Elmhurst publishes draft response to Scottish Government's Heat in Buildings Strategy Consultation

The Scottish Government are seeking consultation for their latest heat in buildings strategy, which attempts to achieve net zero emissions for Scotland’s homes and buildings by 2045. The draft strategy does not cover heat used in industrial processes, however it does focus on energy demand for space and water heating in domestic homes, workplaces and community buildings.  

View Elmhurst's consultation response

To meet their net zero target, by 2045 all homes and buildings in Scotland must have significantly reduced their energy use, and almost all buildings must be using a zero emissions heating system. The proposal reports that today there are around 2.5 million occupied dwellings in Scotland and they account for 15% of Scotland’s total greenhouse gas emissions. The vast majority of these homes use mains gas as their primary heating fuel (approx. 2 million). Only around 11% (approx. 278,000) of households have a renewable or very low emissions heating system, such as a heat pump, biomass boiler or electric storage heating.

Clearly there is scope for improvement, and the Government strategy sets out a framework for doing so. In light of the proposals, we believe there are 3 overriding points to focus on to realise these targets effectively and efficiently.

3 points to focus on 

Development and investment

Firstly, we believe development and investment in the current models and tools is essential. The national calculation methodologies of SBEM and SAP must receive investment to ensure upmost accuracy and consistency of the information we are providing within the industry. They must be fit for purpose whilst being mindful not to stifle proven innovation.

To improve the accuracy and effectiveness of an EPC, trigger points and validity periods could be revised. By increasing the number of trigger points for an EPC, for example when a material change has occurred in the building that will impact its energy efficiency, property owners can maintain accurate and measured reporting of their buildings efficiency with contemporaneous improvement recommendations. In addition, reducing the EPC validity to 3 years provokes more proactive actions from homeowners to improve their buildings as they cannot rely on complacency of the EPC being valid for 10 years at a certain rating, despite how inaccurate this could be due to changes over the years.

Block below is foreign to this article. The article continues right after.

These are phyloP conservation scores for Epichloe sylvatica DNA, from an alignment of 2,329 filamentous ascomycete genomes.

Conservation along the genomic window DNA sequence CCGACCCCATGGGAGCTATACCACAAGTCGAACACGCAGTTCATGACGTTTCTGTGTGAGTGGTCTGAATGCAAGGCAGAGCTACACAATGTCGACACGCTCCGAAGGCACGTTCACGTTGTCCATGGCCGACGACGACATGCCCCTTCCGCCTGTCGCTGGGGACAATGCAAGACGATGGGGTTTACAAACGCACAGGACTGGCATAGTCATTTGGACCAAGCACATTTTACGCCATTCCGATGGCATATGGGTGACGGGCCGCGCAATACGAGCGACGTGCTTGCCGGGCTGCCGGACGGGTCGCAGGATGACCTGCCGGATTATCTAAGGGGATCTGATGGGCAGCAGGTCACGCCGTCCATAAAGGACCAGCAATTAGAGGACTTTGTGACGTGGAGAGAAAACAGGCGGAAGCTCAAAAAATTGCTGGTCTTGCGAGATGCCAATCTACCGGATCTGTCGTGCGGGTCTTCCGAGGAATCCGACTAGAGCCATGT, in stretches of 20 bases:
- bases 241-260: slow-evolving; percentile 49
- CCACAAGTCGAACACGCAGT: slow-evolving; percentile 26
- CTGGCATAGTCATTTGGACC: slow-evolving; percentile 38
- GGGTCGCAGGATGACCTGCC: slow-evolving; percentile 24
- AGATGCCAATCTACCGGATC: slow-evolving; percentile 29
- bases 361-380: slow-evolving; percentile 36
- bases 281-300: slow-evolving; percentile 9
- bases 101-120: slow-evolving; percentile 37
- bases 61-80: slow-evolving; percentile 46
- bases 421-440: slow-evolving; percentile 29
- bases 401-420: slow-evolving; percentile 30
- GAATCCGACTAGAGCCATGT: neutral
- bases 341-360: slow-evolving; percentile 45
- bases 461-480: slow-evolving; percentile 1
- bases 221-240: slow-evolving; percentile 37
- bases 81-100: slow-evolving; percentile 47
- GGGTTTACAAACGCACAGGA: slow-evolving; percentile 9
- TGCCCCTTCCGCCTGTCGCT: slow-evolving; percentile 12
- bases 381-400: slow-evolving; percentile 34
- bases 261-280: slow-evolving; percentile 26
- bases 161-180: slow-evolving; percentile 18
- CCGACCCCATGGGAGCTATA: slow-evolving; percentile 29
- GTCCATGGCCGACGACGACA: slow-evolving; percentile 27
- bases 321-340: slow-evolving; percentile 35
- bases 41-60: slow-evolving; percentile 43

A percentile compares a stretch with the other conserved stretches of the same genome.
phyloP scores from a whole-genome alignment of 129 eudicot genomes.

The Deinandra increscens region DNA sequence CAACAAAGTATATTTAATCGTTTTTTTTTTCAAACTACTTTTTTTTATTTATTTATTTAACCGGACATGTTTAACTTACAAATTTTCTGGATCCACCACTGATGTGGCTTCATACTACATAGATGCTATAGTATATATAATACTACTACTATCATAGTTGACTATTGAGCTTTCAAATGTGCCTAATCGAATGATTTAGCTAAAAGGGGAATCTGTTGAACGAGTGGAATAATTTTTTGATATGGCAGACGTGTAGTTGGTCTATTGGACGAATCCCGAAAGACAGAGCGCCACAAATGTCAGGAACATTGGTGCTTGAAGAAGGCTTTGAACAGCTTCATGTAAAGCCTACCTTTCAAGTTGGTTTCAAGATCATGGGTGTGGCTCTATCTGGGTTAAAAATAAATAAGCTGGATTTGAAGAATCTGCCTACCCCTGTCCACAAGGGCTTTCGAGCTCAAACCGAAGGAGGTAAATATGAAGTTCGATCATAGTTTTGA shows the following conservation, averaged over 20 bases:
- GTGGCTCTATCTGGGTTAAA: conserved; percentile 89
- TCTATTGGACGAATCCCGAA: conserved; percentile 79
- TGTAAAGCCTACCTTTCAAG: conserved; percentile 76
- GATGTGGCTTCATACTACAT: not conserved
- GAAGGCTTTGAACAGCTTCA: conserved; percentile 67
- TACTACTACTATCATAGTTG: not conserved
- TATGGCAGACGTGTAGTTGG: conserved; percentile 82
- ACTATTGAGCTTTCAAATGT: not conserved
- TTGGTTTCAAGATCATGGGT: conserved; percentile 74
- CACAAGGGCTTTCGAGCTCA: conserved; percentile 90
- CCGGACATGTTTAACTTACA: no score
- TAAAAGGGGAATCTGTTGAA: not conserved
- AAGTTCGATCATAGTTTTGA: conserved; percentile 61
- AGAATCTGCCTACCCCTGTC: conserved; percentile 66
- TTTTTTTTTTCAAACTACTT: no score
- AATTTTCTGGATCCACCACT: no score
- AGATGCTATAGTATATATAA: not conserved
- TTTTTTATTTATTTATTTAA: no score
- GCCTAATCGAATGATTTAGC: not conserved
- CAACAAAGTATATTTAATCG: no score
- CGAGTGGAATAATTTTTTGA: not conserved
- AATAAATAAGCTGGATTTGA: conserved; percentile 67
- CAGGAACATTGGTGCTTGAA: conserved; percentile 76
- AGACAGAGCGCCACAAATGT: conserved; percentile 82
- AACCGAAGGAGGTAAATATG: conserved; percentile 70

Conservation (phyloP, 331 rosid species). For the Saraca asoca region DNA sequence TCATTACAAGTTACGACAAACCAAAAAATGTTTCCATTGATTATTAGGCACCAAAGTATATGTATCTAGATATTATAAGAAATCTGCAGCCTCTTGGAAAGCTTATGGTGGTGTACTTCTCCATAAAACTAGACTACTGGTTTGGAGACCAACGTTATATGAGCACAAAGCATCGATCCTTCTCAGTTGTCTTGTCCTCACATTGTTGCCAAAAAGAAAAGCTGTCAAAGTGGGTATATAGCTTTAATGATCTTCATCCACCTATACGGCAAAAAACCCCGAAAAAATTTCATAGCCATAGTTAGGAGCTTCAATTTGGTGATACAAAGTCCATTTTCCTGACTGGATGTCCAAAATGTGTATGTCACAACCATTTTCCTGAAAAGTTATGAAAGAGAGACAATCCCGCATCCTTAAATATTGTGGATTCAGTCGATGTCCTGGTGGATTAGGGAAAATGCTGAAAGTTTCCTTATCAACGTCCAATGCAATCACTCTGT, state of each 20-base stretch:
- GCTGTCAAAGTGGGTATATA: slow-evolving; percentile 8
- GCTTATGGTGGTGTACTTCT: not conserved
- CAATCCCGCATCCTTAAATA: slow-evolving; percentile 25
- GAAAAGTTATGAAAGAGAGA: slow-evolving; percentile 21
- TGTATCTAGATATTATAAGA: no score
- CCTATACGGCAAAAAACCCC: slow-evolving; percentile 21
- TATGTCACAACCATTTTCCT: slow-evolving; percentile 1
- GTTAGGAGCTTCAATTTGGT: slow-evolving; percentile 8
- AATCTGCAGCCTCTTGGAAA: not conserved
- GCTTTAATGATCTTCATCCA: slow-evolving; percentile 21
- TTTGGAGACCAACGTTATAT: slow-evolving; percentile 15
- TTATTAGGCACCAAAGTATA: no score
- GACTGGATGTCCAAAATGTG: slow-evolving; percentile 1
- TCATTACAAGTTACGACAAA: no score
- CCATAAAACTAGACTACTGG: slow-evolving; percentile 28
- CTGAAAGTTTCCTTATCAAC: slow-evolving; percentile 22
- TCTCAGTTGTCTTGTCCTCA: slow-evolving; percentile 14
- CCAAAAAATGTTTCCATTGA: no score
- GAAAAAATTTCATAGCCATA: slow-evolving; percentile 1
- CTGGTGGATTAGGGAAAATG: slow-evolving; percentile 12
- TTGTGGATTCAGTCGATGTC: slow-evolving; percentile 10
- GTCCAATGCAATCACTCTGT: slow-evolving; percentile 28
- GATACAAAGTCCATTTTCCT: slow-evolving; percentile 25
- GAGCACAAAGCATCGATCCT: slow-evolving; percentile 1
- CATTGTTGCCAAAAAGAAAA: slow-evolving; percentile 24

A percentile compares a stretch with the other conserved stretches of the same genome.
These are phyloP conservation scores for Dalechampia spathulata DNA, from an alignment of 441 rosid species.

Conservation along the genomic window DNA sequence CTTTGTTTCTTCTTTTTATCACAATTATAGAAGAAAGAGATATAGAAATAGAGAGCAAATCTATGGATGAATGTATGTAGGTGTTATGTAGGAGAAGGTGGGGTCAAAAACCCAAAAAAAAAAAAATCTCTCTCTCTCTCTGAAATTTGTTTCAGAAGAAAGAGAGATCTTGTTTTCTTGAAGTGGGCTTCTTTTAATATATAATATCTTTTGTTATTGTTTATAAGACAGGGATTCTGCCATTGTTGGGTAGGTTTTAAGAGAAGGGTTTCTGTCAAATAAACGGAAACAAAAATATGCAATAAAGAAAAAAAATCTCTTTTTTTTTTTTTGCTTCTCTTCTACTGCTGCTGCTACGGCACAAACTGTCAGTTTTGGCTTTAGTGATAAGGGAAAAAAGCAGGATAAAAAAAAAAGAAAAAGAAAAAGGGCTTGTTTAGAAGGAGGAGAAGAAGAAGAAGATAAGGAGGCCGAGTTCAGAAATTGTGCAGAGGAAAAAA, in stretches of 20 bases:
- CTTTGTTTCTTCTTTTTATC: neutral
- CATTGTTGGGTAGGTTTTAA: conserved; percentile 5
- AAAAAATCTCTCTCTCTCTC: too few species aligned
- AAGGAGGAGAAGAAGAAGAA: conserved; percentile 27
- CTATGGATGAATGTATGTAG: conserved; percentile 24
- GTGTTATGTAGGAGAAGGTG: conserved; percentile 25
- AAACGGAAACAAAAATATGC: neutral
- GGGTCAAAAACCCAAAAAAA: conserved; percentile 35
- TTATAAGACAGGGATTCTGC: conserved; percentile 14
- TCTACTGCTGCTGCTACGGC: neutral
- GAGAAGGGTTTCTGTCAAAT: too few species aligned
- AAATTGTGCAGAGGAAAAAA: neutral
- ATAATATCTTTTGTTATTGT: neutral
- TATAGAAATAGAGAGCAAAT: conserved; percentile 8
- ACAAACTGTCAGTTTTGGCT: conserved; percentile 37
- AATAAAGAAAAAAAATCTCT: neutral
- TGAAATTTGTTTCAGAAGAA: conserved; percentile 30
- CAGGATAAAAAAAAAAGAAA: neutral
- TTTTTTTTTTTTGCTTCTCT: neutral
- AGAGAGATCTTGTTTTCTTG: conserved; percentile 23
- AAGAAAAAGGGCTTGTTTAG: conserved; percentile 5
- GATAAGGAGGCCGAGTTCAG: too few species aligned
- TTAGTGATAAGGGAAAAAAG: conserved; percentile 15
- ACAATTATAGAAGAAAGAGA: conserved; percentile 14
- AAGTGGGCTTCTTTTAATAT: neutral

New tools must be developed 

As well as improving existing tools, new tools need to be developed to highlight and illustrate real opportunities for energy efficiency improvements. The capacity and facility to produce occupancy reports, which provides a prediction of energy consumption based on the current occupants lifestyle and usage of their dwelling, ensures recommendations for measures and the benefits of such are realistic and measured. Leading on from this, an ‘in-use’ performance metric would allow occupiers to compare their performance with a predicted performance, providing a greater understanding of how occupant behaviour impacts energy consumption. In regards to the current EPC itself, we suggest a re-formatting is proposed to ensure equal exposure is given to cost, energy and carbon impact. This would allow a more holistic and useful result to be provided by an EPC, and perhaps an alignment of the metric used at the core of EPCs could be reviewed.

Deep retrofit improvement

Finally, we believe the Scottish heat strategy will require a consideration for deep Retrofit improvement. Establishing a buildings need for efficiency improvement is only half of the battle; for effective improvements to follow as a result, a systemic approach based upon the needs of the building and occupants needs to be undertaken. Measures should be installed at a time and sequence that maximises improvement and reduces unintended consequences, such as damp and poor air quality. Funding models must be consistent with the principles of PAS2035 which means a break away from a measure lead approach, to a focus on the improvement that has been delivered instead. 

Have your say

Elmhurst welcome the proposed heat strategy and will be responding to the consultation paper in due course. If any Elmhurst member wishes to let us know their thoughts we would welcome their input to our official response, please let us know.


Deadline for submissions: 30th April 2021

View Elmhurst's consultation response 

Article Published: 28/04/21

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